02. Autumn Enso I
03. Interlude I
04. Autumn Enso II
05. Interlude II
06. Autumn Enso III
Composed, performed and produced 2003-2005
Created on a 12″ 867MHz Powerbook G4 using Reason 2.0, Peak 3.0 and Soundtrack 1.0.
Sound sources: autumn leaves, rice paper, snare drum, hi-hat, crash + ride cymbals, synthesis, Kaoss pad.
« Autumn Enso » began as a visual idea. In the winter of 2003, I attended an exhibition at the Smart Museum of Art at the University of Chicago entitled « Visual Mantras: Meditative Traditions in Japanese Buddhist Art » and was particularly struck by two pieces in the exhibition. « Sunrise Enso, » a folding fan painted by Nakahara Nantenbo in 1920, and especially « Fire Enso, » a hanging scroll painted by Setsudo Joen in the late 18th century, were simplecalligraphic designs that incorporated the enso, a stark black circle of ink that became one of the most important visual symbols in zen artwork. Embodying many facetrs of zen philosophy, the enso makes reference to the cycle of birth, death and reincarnation; the cyclical nature of the seasons; the shape of the planets; and the curved space of the cosmos.
Around the same time I had been thinking about making some visual pieces using autumn leaves. After seeing the enso brush paintings in the exhibition, I decided to make an enso out of autumn leaves. It wasn’t until I decided that the leaves should be placed in a circle around the edge of a snare drum that I began to think of ways this concept could become the basis for a sound piece.
I decided to create the leaf enso as part of a recording session in my studio, and decided to document the process with photographs and audio recordings. I began with a starkly lit snare drum. Slowly, I placed a circle of autumn leaves, gathered from the sidewalk outside my home, around its outer edge. I then placed a piece of rice paper on top of the leaves and made a charcoal rubbing. The four photographs that documented this process became the basis for a visual work entitled « Autumn Enso ».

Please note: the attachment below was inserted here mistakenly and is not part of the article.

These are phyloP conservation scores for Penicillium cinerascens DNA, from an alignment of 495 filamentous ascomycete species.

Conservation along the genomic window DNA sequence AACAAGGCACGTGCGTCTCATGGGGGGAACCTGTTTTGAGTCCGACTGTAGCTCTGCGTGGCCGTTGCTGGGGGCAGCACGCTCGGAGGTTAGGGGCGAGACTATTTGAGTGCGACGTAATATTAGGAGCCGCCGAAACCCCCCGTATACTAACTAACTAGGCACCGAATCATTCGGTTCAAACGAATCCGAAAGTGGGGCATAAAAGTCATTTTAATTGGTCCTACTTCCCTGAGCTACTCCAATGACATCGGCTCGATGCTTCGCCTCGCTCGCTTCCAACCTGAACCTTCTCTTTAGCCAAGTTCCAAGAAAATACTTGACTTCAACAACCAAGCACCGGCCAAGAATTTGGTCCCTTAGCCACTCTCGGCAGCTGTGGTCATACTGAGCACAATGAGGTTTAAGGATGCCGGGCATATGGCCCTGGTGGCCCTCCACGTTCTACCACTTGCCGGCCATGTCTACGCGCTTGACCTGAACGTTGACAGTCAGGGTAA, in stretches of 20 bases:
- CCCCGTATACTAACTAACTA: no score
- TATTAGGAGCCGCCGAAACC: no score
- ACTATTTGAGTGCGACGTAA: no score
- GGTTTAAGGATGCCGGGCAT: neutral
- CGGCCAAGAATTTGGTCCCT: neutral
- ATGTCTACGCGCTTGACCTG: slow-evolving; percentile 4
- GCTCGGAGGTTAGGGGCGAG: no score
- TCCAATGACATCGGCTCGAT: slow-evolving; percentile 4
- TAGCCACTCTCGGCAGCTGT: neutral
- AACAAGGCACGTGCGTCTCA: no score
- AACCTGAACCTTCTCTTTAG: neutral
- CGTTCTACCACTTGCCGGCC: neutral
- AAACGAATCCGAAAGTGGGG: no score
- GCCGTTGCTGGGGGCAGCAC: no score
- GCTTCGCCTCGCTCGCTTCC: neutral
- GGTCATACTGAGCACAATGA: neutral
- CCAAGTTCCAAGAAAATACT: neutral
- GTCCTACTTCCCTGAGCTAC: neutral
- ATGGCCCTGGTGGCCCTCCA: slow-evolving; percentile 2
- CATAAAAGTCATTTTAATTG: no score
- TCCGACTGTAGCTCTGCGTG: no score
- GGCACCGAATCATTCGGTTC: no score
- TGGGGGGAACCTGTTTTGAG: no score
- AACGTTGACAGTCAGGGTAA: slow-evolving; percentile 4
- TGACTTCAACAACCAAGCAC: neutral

(…) The pieces all make use of low frequencies, giving them a degraded, « static » sound which is meant to represent the decay of autumn – a nod to another Japanese aesthetic, wabi-sabi, which celebrates the beauty of imperfection and impermanence. (John Kannenberg)
The enso is a stark black circle of ink, known from Japanese calligraphy and one of the important symbols of zen. John Kannenberg saw examples in an exhibition and was inspired to make enso using autumn leaves. These leaves were then put in a circle around instruments that are circles: a snare drum, hi-hat and crash cymbal. The snare drum was covered with rice paper. That’s the basic set-up by which Kannenberg plays his music. Drum sounds as such are not in there, except maybe for the percussive opening sounds of ‘Prelude’. Each of the six pieces are low humming beauties of drone music. It’s hard to tell what it that he does exactly, by what means of processing, but he slabs out some truely beautiful pieces of overtones sounds, ringing and buzzing around, like a continuous semishigure. As pieces of music that are inside drone music, even when the entire process seems to be made with computer. Microsound with a capital M (I’m sure the lowercase posse will be offended by this). Some great stuff on there. (Frans de Waard, Vital Weekly)
FR D’abord, m’excuser auprès de la nombreuse personne qui a téléchargé l’Antiseptic de Lau Mun Leng (ah? il n’y a plus de taupes dans votre jardin? bon, ben tant mieux alors…). Sur la même sous-division d’Herbal, Autumn Enso opère dans un tout autre registre, ce que vous avez déjà deviné en lisant la liste des instruments utilisés (car oui, la feuille morte est aussi un instrument à vent, on ne vous apprend donc rien à l’école?).
Ensuite, noter que John Kannenberg s’occupe aussi du netlabel Stasisfield.
Enfin, constater que Frans de Waard est plus doué que moi pour parler de cet album.
ENG If you wonder what the lines in french above mean, you can try to translate them but it’s not important, since Frans de Waard describes this album way better than I could ever do. John Kanneberg also runs the fine Stasisfield netlabel.